2017 Cybersecurity Conferences Offer Information and Job Possibilities

Published with Permission by:
Lint, James R., “2017 Cybersecurity Conferences Offer Information and Job Possibilities”, In Homeland Security, 21 July 2017, Web, https://inhomelandsecurity.com/cyber-conferences-offer-information-job-possibilities/

By James Lint
Faculty Member, School of Business, American Military University
Senior Editor for
 In Cyber Defense and Contributor, In Homeland Security

There are many places to find professional development conferences to increase your cybersecurity expertise. In the last week of July, Las Vegas will host three cybersecurity events available to the public at various prices; all three events offer multiple educational programs.

Black Hat Conference

Black Hat 2017, a world-class information security event, will hold four days of technical training courses from July 22 to 25. These courses will be followed by two days of briefings and discussions on topics such as cryptography, data forensics, incident response, exploit development, malware, network defense and platform security. Another current topic is smart grid/industrial security.

Smart grid and industrial security is particularly important to the Department of Homeland Security’s Critical Infrastructure Sectors. These sectors affect all aspects of industrial security that protect our nation’s critical infrastructure.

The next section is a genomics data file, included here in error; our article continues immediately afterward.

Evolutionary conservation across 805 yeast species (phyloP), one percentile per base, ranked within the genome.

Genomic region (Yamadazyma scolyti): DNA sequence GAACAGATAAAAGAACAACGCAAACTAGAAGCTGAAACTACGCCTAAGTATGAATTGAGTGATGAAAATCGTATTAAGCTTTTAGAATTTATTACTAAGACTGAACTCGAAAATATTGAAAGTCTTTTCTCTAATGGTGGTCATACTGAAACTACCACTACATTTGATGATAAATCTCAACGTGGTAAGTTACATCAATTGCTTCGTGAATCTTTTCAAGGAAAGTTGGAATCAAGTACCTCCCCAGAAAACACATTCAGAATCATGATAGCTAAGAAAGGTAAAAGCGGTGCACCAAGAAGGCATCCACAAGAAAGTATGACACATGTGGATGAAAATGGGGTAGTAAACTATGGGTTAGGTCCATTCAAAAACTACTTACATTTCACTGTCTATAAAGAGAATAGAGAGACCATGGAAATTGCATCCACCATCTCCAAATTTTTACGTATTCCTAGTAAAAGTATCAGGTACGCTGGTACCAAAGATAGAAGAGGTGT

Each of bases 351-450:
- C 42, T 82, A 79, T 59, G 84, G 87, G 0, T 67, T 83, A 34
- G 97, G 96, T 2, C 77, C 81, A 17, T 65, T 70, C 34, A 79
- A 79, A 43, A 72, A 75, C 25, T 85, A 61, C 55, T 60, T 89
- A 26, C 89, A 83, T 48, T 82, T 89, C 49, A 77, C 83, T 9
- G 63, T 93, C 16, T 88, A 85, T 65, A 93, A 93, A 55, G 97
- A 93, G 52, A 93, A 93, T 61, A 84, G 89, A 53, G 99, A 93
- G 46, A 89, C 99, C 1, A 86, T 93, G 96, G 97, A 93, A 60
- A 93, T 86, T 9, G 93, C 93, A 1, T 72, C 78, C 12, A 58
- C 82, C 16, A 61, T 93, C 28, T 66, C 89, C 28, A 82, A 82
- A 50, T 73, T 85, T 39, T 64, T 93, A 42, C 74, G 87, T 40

Black Hat is the most expensive of these three events. The cost for registration for the briefings only is $2,395. Prices for the training courses are based on the type and length of the class. You will often find corporate employees receiving training via Black Hat.

BSidesLV Conference

BSides Las Vegas will take place from July 25 to 26. According to its website, “BsidesLV is a non-profit educational organization designed to advance the body of information security knowledge, by providing an annual, two day, open forum for discussion and debate for security engineers and their affiliates. We produce a conference that is a source of education, collaboration, and continued conversation for information technologists and those associated with this field.”

BSidesLV is free, but a donation is accepted. The lines for conference badges and the event are smaller than at Black Hat and DEF CON events.

One of BSidesLV’s tag lines is “Our presenters do not talk at you, they converse with you.” Attendees average around 2,500 per year.

In addition to its tracks and information security topics, the company also has a track called Hire Ground. BSidesLV provides resume reviews and career planning services, with recruiters and hiring managers on hand from companies such as Amazon and ClearedJobs.


DEF CON is an annual hacker convention that takes place immediately after Black Hat. The number of attendees ranges between 15,000 and 19,000.

DEF CON has many of the same speakers as the other conferences, but at a lower price for the “new to the business” learners. There is a vast spread in the skill set of attendees from well-known hackers to new script kiddies. DEF CON offers speakers and multiple tracks during all four days, with entertainment in the evenings.

But beware — the show does not take checks or credit cards at registration. Cash is the only form of payment because many of the attendees are hackers. DEF CON does not want to be the target of a state or federal legal probe to identify hackers.